At a time when most high school grads were studying for exams and looking forward to the summer, one Burnaby youth had tubes coming out of her, attached to machines her best friend couldn’t name.
Hannah Pae remembers the one-month period last summer when her friend’s condition turned from pneumonia to her lungs collapsing and going into cardiac arrest.
“I just remember her missing school because she was sick,” Pae said, on the first floor of Royal Columbian Hospital, where her friend’s life was saved. “We just thought it was the flu, but she was home for maybe two days before going to emergency at Burnaby Hospital. At first, they didn’t know what it was when she was admitted. … And then she was transferred and when they found out her lungs were collapsing, she had to get hooked up for nine days.”
Pae didn’t get to see Linette Ho, her friend since elementary school, very much in that time – and when she did it was hard to take.
“That’s when she was hooked up to all the tubes and machines and I didn’t even know what they were,” Pae said, about one of her visits when Ho was still sedated. “I knew she was going to be good, but there is that possibility I have to consider. It was just really overwhelming and I remember calling her mother every morning.”
When Ho finally woke up, it was to a big scar on her chest, she didn’t know where she was – but the first thing she worried about was her exams.
“It was in the last two weeks of my Grade 12 year, after prom, after commencement, everything,” Ho told the Burnaby NOW, who is now 19 and taking business at the University of British Columbia. “I was just studying for finals. I wasn’t eating. I was exercising excessively and I was just really stressed out. So, I guess I put my body in a state … and my immunity system was down.”
Ho got pneumonia, and she ended up in ICU at Burnaby General Hospital, she was transported Royal Columbian Hospital, where she barely survived an emergency open-heart surgery.
“From there, they saw my lungs were even getting worse,” she said. “They collapsed, as well. They put me on … an artificial lung … a complication happened and my heart got punctured, so they had to do open-heart surgery at about 3 a.m. in the morning. My parents were waiting in the hospital and they came out and 7 a.m. and told my parents that I was getting worse and I had a 30 per cent chance of surviving. During my surgery my heart stopped twice, as well.”
After a few weeks, Ho woke up and has since made a full recovery.
But, her recovery didn’t come easy. She had to be transferred from Burnaby to Royal Columbian hospital by using a makeshift extracorpreal life support stretcher, which supports the lungs and heart of a patient being transported from one hospital to another.
“This is equipment that’s needed,” Ho said, adding that she’s an example of how necessary it is. “If it wasn’t around, I wouldn’t be alive.”
The machine Ho used was made back in 2006 when a 19-year-old woman had critical heart failure and had to be transported for a possible heart transplant. Then in 2010, Surrey Memorial Hospital called Royal Columbian that they had a 14-year-old boy in critical condition.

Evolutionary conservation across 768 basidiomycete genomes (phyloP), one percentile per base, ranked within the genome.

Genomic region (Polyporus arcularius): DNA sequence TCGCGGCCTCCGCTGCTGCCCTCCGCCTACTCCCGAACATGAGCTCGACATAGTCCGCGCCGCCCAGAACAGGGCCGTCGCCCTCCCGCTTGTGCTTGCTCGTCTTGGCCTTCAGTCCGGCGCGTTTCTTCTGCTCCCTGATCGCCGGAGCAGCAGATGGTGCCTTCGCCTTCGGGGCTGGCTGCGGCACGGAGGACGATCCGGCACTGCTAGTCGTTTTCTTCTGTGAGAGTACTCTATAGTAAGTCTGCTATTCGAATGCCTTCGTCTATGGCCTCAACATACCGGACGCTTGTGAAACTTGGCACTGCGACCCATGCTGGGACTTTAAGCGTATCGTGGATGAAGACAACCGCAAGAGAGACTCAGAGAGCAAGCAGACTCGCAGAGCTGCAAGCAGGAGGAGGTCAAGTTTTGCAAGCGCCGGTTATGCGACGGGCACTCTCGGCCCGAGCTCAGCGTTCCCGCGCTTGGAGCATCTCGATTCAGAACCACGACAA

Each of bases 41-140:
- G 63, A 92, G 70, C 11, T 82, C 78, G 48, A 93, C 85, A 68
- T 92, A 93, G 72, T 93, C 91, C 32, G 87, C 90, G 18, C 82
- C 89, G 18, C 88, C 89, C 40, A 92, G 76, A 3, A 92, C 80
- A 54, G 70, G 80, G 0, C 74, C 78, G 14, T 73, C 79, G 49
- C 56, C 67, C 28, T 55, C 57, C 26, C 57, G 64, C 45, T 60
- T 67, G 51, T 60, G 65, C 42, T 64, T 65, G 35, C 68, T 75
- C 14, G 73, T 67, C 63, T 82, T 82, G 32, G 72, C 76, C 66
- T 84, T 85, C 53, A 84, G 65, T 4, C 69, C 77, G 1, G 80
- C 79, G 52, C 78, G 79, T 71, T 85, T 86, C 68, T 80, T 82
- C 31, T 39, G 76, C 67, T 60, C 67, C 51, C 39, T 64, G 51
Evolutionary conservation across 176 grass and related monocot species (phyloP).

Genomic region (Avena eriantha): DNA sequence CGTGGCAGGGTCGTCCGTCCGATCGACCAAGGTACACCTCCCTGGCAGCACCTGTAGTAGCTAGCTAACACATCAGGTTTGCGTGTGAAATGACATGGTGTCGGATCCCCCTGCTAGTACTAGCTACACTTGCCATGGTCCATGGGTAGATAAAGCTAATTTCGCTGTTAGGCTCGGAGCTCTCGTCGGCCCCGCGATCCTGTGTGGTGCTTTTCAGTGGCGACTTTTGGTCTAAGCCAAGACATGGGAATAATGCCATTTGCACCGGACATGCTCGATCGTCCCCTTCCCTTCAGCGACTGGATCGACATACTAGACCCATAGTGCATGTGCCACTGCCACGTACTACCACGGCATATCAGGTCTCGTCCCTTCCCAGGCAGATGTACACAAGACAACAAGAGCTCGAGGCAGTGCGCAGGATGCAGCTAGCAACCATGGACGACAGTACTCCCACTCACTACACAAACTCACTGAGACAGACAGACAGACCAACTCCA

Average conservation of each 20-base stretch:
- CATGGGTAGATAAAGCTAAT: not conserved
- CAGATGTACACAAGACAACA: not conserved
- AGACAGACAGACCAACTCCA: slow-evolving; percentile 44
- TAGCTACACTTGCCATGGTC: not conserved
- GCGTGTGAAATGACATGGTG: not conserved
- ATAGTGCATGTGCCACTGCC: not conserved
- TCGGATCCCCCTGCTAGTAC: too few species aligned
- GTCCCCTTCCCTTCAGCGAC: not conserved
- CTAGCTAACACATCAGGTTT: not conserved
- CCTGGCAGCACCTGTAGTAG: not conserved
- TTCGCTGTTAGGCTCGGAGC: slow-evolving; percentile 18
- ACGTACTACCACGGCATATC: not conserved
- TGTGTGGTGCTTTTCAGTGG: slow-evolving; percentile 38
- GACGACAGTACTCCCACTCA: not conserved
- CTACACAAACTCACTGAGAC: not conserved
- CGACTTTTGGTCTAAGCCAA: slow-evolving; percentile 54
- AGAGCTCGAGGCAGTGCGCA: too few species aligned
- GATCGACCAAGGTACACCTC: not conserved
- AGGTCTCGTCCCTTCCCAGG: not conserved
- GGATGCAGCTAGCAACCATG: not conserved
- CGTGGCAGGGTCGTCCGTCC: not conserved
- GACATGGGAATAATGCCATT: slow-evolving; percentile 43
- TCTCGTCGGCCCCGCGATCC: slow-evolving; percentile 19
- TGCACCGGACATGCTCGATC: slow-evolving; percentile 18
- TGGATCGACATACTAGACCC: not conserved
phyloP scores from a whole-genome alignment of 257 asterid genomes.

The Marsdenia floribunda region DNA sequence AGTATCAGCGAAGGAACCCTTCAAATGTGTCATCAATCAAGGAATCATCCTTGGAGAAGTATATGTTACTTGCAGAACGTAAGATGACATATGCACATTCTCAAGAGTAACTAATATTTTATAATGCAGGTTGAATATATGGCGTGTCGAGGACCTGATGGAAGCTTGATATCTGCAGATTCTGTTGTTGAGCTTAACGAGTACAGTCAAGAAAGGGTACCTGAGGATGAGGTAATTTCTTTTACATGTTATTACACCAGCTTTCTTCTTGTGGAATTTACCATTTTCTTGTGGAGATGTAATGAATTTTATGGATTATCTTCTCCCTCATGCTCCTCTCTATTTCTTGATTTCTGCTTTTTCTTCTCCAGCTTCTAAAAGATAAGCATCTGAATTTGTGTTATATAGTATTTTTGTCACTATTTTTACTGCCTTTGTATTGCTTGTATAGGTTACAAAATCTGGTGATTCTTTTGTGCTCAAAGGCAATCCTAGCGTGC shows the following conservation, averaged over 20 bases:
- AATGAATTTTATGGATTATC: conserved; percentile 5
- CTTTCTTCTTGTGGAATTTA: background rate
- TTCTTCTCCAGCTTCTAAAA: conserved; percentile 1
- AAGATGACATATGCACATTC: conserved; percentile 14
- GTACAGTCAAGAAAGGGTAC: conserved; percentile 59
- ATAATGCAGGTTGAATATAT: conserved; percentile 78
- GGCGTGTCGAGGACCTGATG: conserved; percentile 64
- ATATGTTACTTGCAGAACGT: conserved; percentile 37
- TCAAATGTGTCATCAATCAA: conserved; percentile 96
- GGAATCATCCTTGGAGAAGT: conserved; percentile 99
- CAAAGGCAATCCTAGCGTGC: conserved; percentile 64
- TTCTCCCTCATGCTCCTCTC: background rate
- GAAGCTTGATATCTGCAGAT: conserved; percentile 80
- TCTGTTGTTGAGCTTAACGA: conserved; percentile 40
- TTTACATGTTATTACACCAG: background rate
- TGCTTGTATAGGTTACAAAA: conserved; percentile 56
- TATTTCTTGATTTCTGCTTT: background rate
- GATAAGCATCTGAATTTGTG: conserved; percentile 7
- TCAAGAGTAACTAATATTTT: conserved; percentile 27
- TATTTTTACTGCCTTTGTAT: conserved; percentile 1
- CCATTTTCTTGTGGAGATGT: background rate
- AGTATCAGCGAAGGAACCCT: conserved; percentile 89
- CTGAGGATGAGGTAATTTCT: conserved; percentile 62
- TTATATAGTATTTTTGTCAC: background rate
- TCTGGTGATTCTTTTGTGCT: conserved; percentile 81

“Fortunately, we have a very dedicated and talented perfusion group who took up the challenge and immediately managed to get all the gear together,” said Dustin Spratt, chief of perfusion service. “It was a good story, we were actually able to save this young man.”
It was the province’s first retrieval using the extracorpreal device, and the team had to use a wheelchair taxi to get it to Surrey.
“We needed to be able to be more efficient and be able to respond quickly,” he said.
Royal Columbian’s team has come a long way from making its first device, which now fits into an ambulance, to having now helped develop a new extracorporeal life support stretcher that’s the first of its kind in Canada.
“Some of the equipment is borrowed, there’s equipment that is adapted, there was really nothing that was professionally created for (extracorporeal) transports so we had to adapt to build all of this.”
Eighteen months ago, the team, made up of a surgeon and two perfusionists, teamed up with the world’s largest stretcher manufacturer, Ferno, and there are now four stretchers being built for sale – but the catch is that Royal Columbian doesn’t have the money for the $42,000 pricetag.
“It allows us to not only transport on ground ambulance now, but this gives us the ability to transport in any emergency aircraft.”
As Royal Columbian’s team covers the entire Fraser Health region, the Fraser Health Authority is hoping to buy the specialized stretcher through donations.
According to Dr. Derek Gunning, the cardiac surgeon who’s been part of the project since the beginning, the equipment is used as a last ditch effort for a patient facing almost certain death.
“This is the only option for them,” Gunning said. “Because of the complexity and invasiveness of the procedure … as it stands now, it’s for people failing conventional therapies who have no other option.”
For those who have failing heart and lungs, patients are generally in their teens or early 20s, he added.
To make a donation to the Royal Columbian Hospital Foundation to help purchase the device, visit rchfoundation.com/ways-to-give/giving-catalogue/gift-catalogue.
© Copyright 2013